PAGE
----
No woman is an island and no product exists in a vacuum. Your prospective customers are already using lots of different products. What does your product integrate with? What other tools might I use to enhance this product experience? What products might yours replace? Understanding the market, from your customer’s perspective, means keeping up with all the other tools, not only in your space, but in adjacent spaces too. The more you know about the ecosystem, the patterns and trends, the different types of environments where these products are successfully selling into – the more you’ll understand your place in it all, and how best to bring your unique value to market.
Understand your customers
Always be interviewing. We worked with a client recently who had detailed notes, quotes, and insights documented from dozens of customer conversations, sales calls, and onboarding sessions. Instead of guessing what people thought about certain things, they had rich insights and context that helped them make decisions, prioritize work, and feel assured they are headed in the right direction. Your customers are the lifeblood of your business. Talk to them!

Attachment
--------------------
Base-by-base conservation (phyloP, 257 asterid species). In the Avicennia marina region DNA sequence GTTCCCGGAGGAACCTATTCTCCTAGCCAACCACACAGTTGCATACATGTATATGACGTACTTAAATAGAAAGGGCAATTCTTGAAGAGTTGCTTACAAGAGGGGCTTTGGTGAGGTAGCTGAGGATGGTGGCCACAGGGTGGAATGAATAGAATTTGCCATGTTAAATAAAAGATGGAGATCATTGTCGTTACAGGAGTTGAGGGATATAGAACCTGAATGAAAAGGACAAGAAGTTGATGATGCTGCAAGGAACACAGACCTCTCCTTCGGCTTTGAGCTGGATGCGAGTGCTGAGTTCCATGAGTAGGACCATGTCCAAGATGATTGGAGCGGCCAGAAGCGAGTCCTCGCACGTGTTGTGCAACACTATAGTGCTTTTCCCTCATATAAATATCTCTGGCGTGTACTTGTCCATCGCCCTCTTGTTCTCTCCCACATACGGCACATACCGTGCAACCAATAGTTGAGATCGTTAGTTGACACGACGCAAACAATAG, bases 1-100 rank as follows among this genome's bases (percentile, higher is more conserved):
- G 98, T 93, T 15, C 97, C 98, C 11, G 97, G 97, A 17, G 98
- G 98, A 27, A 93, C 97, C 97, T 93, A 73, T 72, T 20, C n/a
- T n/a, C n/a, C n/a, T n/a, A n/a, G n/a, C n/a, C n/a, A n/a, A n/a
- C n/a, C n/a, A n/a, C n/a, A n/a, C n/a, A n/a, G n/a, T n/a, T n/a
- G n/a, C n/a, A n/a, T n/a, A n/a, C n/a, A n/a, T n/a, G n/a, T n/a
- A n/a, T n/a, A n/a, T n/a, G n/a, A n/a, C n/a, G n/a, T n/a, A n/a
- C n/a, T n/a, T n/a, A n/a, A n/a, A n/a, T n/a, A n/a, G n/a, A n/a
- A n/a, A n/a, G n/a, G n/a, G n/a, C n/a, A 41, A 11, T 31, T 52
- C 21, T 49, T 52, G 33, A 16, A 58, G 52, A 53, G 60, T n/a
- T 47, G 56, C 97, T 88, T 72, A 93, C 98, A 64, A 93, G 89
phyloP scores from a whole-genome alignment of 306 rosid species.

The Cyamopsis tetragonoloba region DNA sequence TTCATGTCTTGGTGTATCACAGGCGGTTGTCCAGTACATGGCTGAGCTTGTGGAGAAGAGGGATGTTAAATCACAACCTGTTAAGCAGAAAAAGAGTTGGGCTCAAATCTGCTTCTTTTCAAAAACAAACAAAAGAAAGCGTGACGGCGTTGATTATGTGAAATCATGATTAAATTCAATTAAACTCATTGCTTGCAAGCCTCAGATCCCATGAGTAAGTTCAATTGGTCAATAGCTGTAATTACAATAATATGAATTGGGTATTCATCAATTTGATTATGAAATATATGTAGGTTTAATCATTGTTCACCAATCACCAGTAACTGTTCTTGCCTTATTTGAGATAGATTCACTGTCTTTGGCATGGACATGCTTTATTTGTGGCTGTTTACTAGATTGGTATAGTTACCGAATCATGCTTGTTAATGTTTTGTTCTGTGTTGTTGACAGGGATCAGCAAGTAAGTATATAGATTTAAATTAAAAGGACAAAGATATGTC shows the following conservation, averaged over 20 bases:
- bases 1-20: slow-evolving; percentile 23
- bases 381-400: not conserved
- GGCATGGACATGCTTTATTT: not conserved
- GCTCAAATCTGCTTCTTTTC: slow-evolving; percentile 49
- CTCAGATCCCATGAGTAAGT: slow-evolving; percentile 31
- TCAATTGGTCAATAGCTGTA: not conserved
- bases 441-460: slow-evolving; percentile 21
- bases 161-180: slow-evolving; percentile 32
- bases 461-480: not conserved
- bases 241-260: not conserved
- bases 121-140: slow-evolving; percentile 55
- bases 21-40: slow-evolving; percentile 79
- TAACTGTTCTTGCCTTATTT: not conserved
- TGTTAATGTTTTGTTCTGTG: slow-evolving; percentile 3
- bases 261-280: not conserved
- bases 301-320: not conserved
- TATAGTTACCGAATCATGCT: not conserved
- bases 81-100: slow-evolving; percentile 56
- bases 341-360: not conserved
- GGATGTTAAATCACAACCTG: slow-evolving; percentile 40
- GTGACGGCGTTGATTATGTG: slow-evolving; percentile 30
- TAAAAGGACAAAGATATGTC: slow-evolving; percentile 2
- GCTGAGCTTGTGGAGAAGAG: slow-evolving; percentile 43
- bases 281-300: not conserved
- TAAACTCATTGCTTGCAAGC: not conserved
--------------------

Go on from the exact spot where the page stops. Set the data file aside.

Know your “one metric”
If you ask a few senior people at your company “How are we doing?” – will you get the same answer? We believe it is important to have a singular metric everyone in the company can stay focused on. It can be hard work to narrow down to just one metric. You want high user growth, but you also want to grow revenue, increase revenue per customer, reduce the sales cycle time, acquire users cheaply, and on and on. You need to pick one. The hard work of prioritizing and sharpening your focus to a singular metric that everyone can track and understand, unlocks tremendous potential. Everyone can make decisions faster, understand tradeoffs, choose the most impactful work to focus on, and most importantly, always know how you’re doing. What’s your one metric?